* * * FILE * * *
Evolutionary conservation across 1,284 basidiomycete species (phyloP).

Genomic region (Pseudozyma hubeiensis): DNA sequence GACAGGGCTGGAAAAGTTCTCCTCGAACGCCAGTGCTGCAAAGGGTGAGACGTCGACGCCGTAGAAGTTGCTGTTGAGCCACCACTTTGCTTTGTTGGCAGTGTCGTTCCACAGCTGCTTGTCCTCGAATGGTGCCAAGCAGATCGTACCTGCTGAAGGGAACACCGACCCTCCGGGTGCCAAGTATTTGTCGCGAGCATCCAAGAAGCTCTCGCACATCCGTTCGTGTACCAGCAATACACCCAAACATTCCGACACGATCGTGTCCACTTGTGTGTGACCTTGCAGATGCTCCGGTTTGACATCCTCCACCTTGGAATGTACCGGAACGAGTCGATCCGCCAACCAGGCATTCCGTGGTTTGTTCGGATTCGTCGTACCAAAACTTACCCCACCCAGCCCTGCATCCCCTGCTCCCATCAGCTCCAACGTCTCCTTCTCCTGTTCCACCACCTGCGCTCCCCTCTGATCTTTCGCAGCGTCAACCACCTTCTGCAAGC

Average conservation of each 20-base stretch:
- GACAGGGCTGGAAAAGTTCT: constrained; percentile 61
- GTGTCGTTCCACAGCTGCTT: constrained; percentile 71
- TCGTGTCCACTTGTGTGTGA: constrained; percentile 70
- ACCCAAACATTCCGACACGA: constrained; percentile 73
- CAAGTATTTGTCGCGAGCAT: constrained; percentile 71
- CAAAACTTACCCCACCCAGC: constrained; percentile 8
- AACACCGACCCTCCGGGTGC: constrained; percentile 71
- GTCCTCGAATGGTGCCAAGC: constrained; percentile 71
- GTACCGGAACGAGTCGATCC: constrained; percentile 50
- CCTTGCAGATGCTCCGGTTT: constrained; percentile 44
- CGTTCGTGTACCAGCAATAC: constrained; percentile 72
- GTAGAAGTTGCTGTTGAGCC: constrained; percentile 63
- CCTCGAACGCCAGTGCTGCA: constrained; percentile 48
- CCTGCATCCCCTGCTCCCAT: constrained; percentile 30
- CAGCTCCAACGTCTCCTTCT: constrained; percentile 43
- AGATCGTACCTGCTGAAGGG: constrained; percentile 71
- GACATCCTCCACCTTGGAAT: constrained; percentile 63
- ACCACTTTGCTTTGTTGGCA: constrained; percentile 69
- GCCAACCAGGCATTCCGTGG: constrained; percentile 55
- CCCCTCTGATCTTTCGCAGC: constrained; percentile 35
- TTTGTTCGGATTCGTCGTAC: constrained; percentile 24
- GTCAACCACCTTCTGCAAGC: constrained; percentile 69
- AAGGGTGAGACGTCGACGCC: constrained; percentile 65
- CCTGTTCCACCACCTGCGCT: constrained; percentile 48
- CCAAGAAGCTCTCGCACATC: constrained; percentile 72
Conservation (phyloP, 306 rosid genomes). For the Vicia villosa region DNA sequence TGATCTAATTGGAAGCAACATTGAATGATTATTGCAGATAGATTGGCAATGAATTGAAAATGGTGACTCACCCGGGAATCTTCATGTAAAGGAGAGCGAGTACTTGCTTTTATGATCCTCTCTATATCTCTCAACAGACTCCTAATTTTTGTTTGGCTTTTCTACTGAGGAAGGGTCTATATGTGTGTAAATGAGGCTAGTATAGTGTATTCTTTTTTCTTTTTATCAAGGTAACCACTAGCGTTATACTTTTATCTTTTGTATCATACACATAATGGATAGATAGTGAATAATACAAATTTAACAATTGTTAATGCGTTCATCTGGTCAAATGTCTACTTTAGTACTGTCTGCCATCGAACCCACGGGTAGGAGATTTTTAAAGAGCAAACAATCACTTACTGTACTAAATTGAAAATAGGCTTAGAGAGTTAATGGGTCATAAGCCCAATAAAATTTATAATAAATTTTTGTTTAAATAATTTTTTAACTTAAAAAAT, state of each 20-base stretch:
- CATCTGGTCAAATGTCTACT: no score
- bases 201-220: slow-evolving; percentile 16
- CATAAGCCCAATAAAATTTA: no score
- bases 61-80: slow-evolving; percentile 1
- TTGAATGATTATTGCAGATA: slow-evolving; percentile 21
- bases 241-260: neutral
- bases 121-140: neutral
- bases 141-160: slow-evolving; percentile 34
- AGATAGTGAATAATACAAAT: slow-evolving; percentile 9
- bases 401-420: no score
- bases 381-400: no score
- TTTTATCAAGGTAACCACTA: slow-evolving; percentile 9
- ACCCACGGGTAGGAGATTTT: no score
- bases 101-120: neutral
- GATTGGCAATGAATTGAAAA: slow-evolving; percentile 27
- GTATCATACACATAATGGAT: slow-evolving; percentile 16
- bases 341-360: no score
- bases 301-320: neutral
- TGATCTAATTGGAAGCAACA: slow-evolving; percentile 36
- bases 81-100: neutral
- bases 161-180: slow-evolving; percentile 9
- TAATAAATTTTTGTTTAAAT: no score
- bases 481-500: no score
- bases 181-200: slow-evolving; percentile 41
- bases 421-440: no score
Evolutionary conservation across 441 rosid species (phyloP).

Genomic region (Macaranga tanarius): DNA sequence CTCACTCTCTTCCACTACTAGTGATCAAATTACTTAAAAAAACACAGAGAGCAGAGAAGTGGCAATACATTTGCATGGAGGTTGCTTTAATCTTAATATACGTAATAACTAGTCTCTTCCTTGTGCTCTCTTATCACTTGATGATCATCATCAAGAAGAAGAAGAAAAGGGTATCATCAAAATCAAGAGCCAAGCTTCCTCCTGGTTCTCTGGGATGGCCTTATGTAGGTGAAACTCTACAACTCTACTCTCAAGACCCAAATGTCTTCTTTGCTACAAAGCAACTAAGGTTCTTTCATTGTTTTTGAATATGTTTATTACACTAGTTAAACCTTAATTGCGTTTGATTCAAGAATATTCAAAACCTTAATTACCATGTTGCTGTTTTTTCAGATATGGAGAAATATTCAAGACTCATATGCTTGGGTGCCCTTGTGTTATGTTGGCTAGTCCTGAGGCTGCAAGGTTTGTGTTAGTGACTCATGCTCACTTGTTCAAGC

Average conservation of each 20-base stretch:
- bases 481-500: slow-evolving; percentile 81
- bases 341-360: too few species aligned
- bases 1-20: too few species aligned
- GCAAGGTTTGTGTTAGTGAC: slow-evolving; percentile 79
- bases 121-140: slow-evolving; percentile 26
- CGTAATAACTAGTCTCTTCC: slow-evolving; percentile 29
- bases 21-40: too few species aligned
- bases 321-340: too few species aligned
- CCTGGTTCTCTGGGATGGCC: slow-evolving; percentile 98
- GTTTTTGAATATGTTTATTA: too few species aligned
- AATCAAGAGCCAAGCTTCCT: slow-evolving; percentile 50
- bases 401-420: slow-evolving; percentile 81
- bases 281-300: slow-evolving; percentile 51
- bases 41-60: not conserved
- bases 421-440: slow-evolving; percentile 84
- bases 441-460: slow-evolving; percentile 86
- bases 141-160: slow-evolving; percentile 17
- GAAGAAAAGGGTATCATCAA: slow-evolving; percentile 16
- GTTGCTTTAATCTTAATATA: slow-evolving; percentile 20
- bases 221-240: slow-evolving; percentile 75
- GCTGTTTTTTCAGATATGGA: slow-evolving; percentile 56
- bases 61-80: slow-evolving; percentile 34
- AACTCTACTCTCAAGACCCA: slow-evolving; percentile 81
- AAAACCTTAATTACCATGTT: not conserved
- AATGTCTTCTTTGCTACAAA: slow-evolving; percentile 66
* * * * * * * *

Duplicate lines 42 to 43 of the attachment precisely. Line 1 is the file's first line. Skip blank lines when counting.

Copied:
- ACCCACGGGTAGGAGATTTT: no score
- bases 101-120: neutral